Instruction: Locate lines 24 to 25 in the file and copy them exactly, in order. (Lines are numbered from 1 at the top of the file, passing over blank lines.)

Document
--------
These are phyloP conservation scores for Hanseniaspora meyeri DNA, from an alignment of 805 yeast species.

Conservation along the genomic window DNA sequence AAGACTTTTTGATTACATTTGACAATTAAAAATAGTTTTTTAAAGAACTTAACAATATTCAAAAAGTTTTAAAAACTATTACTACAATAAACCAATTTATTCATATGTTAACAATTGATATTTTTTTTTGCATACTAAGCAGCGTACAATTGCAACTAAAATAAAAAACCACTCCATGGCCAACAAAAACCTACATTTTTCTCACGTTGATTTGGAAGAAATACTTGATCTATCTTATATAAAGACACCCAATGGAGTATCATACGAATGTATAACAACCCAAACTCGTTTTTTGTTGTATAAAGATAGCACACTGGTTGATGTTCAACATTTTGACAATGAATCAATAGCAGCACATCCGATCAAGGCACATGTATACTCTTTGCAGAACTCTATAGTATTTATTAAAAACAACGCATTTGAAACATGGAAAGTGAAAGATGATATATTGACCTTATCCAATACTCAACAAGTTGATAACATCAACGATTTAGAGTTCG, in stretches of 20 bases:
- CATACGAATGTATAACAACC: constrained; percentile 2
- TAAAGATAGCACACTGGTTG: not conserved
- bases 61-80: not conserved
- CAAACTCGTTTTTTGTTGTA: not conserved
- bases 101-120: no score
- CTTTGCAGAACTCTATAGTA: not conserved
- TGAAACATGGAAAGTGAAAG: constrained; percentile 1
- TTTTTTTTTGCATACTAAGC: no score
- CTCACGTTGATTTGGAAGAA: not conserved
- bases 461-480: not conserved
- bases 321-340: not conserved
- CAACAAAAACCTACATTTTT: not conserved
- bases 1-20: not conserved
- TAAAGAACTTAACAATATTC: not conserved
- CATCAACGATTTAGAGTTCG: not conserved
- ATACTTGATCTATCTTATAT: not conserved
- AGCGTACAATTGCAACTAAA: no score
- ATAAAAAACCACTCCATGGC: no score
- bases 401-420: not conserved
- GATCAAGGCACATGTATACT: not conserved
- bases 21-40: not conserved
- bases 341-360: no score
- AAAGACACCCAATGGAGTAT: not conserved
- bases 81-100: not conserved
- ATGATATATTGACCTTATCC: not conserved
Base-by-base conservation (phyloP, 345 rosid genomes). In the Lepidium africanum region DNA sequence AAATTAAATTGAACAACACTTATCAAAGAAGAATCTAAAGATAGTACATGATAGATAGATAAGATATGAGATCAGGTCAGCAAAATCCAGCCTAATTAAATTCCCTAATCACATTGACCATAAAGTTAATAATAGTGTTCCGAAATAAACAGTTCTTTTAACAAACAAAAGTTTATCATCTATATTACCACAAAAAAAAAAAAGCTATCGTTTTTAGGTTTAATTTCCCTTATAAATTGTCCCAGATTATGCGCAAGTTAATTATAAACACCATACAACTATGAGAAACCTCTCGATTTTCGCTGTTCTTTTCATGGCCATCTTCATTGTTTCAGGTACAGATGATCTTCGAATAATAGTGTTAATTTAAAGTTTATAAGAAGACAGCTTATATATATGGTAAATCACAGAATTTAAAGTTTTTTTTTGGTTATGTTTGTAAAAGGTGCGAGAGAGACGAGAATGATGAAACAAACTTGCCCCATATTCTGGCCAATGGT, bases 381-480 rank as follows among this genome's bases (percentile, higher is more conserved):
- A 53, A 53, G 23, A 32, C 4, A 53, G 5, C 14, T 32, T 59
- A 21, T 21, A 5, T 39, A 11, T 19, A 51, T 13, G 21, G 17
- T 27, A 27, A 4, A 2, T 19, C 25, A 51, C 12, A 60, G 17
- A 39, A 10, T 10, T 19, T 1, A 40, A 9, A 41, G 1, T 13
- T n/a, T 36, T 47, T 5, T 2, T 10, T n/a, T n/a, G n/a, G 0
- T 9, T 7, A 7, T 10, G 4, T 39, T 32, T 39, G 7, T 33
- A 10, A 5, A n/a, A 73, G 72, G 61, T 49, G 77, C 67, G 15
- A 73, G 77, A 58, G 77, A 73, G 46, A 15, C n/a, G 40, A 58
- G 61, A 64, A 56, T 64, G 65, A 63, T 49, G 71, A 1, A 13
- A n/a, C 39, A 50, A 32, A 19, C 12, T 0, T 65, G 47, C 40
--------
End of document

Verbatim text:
- bases 341-360: no score
- AAAGACACCCAATGGAGTAT: not conserved